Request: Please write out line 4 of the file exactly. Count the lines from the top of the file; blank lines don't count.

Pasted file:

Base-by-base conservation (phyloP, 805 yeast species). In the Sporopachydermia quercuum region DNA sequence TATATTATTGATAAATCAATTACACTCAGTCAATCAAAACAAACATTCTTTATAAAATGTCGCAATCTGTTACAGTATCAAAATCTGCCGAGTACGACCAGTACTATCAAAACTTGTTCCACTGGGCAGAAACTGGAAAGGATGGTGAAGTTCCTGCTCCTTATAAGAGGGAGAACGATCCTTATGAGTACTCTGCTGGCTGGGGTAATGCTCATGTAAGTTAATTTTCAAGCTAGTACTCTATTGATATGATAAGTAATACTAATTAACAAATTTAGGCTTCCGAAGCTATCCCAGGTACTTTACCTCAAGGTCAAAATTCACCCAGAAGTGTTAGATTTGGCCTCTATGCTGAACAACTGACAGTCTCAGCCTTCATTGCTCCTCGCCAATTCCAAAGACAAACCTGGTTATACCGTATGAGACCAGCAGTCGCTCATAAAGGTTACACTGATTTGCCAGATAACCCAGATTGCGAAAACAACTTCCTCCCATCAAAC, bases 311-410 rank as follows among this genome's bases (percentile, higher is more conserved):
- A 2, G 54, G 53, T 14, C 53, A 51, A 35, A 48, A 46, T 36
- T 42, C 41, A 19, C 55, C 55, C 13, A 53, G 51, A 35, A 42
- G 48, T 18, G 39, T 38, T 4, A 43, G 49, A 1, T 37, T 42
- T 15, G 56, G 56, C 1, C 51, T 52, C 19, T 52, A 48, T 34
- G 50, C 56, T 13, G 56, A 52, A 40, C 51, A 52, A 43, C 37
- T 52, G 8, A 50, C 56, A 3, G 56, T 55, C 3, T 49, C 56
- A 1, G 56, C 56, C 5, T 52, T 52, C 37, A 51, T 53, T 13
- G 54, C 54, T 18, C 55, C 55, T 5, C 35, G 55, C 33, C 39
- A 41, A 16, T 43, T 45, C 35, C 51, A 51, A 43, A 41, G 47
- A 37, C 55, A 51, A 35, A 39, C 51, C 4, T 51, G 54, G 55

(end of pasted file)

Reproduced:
- G 48, T 18, G 39, T 38, T 4, A 43, G 49, A 1, T 37, T 42